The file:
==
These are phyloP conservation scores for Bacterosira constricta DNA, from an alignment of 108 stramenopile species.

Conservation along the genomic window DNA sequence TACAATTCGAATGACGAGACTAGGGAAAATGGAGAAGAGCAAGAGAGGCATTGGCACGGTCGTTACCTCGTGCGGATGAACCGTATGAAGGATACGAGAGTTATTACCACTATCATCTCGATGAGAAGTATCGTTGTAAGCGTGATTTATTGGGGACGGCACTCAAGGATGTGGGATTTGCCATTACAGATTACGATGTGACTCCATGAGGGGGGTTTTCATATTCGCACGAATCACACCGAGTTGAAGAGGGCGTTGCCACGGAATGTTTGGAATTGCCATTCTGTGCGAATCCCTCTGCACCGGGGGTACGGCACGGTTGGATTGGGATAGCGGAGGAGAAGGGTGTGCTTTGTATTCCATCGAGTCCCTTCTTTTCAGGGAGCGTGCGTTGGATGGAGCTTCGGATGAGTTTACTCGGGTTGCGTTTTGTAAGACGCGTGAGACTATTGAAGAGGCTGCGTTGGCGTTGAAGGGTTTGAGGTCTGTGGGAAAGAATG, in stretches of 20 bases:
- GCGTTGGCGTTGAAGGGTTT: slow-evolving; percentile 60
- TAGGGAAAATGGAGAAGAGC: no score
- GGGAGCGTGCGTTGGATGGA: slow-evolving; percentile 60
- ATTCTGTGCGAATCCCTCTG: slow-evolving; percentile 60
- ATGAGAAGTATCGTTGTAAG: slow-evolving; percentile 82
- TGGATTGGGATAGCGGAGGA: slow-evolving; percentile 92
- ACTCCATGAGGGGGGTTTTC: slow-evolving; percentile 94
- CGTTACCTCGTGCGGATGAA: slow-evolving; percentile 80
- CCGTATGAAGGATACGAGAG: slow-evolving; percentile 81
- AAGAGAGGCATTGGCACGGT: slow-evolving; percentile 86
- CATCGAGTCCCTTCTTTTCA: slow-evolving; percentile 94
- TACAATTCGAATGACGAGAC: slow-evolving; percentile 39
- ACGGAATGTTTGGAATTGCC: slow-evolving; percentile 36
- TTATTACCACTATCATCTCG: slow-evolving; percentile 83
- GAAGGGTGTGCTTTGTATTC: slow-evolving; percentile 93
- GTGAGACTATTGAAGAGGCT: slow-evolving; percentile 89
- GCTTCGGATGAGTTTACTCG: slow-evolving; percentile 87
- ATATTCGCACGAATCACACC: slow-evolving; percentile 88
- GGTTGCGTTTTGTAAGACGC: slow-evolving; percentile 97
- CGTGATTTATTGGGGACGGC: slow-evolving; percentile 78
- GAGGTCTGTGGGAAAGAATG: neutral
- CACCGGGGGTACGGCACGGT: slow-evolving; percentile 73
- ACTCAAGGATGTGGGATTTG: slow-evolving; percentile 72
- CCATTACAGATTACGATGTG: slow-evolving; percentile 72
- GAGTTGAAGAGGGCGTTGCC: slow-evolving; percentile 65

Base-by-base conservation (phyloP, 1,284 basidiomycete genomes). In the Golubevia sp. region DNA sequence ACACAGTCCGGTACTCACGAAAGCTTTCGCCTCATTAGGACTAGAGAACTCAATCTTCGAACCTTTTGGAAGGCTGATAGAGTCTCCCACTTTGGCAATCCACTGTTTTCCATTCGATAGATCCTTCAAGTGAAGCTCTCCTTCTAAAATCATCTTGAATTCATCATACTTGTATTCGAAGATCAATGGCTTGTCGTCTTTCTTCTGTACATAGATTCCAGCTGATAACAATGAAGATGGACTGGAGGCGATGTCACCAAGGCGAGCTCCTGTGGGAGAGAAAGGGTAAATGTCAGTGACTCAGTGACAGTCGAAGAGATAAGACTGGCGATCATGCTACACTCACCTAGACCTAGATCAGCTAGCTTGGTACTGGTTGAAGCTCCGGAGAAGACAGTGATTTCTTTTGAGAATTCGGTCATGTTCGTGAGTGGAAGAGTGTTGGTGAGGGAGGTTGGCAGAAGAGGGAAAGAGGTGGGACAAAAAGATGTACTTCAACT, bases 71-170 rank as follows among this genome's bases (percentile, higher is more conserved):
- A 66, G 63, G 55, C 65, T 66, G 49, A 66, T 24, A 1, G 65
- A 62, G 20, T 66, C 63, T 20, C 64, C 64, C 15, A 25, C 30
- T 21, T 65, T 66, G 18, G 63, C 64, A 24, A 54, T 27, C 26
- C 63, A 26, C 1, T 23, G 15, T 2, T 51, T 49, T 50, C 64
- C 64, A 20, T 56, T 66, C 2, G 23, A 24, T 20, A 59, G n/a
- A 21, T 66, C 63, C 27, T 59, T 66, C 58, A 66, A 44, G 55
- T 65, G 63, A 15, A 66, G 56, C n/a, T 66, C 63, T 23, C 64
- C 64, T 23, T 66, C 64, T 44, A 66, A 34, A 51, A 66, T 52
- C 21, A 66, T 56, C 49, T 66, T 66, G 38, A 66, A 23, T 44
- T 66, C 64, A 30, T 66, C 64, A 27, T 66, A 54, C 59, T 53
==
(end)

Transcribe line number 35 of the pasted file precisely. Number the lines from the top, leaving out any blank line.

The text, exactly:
- T 65, G 63, A 15, A 66, G 56, C n/a, T 66, C 63, T 23, C 64